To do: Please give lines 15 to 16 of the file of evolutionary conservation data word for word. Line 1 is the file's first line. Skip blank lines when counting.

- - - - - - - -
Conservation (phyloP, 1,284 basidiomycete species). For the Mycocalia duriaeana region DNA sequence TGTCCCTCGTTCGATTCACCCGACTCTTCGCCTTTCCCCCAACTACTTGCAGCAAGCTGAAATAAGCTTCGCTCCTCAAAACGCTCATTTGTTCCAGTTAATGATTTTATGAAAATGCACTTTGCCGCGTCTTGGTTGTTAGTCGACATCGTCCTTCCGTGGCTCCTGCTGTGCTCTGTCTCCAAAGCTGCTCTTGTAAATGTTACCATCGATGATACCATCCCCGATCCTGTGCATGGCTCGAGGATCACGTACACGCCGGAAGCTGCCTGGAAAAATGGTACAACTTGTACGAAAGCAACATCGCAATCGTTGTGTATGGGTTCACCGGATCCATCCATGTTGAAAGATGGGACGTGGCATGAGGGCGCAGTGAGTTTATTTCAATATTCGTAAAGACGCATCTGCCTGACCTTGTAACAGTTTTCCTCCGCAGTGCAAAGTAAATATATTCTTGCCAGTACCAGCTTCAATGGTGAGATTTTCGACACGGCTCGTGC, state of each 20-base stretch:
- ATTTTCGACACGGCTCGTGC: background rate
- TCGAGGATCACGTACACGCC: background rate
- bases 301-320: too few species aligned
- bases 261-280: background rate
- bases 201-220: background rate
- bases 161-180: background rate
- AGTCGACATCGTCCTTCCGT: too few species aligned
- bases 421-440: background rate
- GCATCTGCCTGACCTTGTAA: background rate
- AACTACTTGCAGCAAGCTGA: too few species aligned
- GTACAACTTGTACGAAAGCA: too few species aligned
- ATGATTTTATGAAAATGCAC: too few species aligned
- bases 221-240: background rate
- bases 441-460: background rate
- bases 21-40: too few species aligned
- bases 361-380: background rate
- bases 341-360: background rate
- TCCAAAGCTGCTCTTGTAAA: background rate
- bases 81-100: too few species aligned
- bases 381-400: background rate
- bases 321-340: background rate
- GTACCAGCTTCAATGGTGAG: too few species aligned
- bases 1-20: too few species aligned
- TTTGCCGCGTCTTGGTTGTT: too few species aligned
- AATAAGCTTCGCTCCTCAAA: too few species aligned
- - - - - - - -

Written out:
- bases 441-460: background rate
- bases 21-40: too few species aligned